- FR - Pédo-pornographie et pédophilie sur internet +/-
(FDI) Consacrée à la prévention et à la lutte contre la pédo-pornographie et la pédophilie sur l'internet, la recommandation publiée par le Forum des droits sur l'internet est le fruit de près d'un an de travaux d'un groupe de travail constitué de représentants des pouvoirs publics, des acteurs économiques et des associations concernés. Ce rapport établit, pour la première fois en France, une analyse objective et raisonnée des risques d'atteintes sexuelles sur mineurs par le biais de l'internet. Il distingue les deux phénomènes que sont, d'une part, la diffusion de contenus pédo-pornographiques sur l'internet et le risque de contacts pédophiles, d'autre part.
- UK - Blogging 'a paedophile's dream' +/-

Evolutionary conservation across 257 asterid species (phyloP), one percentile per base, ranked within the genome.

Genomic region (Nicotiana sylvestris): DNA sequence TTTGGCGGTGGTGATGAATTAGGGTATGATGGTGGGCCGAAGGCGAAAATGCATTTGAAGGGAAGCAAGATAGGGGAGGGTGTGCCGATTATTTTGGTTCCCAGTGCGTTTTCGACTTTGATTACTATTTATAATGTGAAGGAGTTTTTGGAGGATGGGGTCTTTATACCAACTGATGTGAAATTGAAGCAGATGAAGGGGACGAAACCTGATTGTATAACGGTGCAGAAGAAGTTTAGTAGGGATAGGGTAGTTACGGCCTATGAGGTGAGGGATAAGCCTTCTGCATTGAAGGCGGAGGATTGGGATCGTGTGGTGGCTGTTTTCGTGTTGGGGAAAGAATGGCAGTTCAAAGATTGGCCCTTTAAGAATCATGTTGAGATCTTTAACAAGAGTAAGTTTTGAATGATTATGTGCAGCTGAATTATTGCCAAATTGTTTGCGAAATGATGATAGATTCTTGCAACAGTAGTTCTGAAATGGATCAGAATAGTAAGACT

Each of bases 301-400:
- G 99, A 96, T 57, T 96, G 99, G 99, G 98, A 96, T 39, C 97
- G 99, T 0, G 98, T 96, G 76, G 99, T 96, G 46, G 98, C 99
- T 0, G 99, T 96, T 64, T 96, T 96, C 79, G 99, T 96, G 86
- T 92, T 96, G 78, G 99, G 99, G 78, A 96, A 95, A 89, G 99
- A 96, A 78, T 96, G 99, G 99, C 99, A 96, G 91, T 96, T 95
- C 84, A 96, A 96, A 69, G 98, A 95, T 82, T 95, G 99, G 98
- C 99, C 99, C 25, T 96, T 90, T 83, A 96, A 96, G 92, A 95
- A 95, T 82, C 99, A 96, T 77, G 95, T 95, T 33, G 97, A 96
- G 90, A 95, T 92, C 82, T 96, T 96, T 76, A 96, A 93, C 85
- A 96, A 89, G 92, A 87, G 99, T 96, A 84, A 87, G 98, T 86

(BBC) Online journals and camera phones are a 'paedophiles' dream' which have increased the risk to children, the Scottish Parliament has been warned. The Justice Committee is examining a bill to create the specific offence of 'grooming' and bringing in 10-year jail terms for meeting children for sex. A forensic psychologist spoke about the dangers of online journals, or blogs, and pictures posted directly online. Rachel O'Connell said adults could use weblogs to learn about children. Dr O'Connell said that the emergence of moblogs - mobile weblogs - allowed even faster transfer of pictures to the internet using mobile telephones with cameras.
- UK - US Federal agent raps ISPs over cybercrime +/-